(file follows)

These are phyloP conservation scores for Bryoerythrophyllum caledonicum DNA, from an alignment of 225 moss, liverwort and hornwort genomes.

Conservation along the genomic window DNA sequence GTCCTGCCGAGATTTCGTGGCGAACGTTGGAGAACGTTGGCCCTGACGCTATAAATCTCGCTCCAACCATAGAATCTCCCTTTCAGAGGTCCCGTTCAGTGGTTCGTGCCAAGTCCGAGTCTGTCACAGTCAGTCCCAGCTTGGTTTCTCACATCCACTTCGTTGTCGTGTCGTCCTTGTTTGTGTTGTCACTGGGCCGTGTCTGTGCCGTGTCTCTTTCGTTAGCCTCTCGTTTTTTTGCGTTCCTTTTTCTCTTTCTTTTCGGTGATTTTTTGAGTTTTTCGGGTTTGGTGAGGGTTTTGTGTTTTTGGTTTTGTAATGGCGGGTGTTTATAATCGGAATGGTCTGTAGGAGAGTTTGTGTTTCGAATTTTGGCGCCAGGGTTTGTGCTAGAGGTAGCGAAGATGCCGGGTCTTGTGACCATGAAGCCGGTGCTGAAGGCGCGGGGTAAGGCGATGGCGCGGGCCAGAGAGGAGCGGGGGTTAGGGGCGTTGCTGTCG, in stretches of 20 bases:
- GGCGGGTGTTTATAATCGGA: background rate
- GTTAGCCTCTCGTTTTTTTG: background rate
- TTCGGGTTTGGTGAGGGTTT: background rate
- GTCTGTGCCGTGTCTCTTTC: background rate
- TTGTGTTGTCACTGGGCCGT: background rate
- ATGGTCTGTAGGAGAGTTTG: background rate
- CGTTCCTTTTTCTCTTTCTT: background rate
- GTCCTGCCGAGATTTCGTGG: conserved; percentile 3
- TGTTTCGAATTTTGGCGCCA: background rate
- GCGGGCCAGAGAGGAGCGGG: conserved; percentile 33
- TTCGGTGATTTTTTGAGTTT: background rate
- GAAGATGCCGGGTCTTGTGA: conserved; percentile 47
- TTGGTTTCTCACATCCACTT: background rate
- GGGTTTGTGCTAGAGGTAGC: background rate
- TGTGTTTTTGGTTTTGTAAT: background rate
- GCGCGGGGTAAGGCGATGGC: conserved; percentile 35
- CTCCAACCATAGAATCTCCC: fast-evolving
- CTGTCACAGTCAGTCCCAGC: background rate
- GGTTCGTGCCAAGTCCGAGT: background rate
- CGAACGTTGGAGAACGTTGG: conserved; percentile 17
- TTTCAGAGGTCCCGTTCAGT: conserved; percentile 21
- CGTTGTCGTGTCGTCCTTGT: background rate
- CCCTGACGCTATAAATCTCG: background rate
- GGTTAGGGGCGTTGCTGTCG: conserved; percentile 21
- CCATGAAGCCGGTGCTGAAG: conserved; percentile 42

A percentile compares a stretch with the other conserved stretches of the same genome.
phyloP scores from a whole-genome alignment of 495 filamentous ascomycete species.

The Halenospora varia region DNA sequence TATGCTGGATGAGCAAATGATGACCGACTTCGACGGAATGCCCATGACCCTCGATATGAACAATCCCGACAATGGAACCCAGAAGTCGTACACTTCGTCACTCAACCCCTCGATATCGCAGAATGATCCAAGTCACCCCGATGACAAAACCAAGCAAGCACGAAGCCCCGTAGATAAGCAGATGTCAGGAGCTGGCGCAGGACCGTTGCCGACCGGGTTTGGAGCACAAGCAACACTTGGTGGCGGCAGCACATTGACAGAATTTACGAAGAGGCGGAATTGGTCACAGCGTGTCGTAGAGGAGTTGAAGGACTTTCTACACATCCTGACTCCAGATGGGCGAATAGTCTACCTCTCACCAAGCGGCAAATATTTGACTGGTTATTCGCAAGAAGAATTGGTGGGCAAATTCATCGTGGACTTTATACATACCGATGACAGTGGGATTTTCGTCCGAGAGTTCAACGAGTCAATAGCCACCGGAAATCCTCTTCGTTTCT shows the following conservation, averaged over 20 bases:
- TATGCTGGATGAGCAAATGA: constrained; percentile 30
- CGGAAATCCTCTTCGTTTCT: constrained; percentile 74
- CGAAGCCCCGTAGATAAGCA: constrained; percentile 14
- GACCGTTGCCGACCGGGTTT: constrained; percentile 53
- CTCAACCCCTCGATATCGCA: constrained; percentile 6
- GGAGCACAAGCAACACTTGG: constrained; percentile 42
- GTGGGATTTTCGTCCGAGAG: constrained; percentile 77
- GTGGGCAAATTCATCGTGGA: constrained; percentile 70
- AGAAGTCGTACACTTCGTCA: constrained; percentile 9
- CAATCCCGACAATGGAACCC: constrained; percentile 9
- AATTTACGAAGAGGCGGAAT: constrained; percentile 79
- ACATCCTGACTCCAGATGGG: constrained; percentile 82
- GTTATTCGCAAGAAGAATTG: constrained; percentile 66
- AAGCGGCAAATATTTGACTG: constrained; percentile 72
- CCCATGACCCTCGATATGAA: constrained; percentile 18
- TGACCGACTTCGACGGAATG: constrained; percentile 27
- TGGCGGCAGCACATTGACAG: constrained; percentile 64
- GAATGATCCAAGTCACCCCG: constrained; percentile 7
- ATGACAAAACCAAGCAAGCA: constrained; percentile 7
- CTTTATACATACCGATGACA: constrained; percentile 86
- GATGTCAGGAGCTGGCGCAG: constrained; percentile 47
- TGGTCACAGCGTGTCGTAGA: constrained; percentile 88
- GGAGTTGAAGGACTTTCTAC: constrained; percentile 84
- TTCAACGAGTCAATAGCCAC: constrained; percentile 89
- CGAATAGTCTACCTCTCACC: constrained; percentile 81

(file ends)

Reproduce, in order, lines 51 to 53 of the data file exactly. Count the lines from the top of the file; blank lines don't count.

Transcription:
- GATGTCAGGAGCTGGCGCAG: constrained; percentile 47
- TGGTCACAGCGTGTCGTAGA: constrained; percentile 88
- GGAGTTGAAGGACTTTCTAC: constrained; percentile 84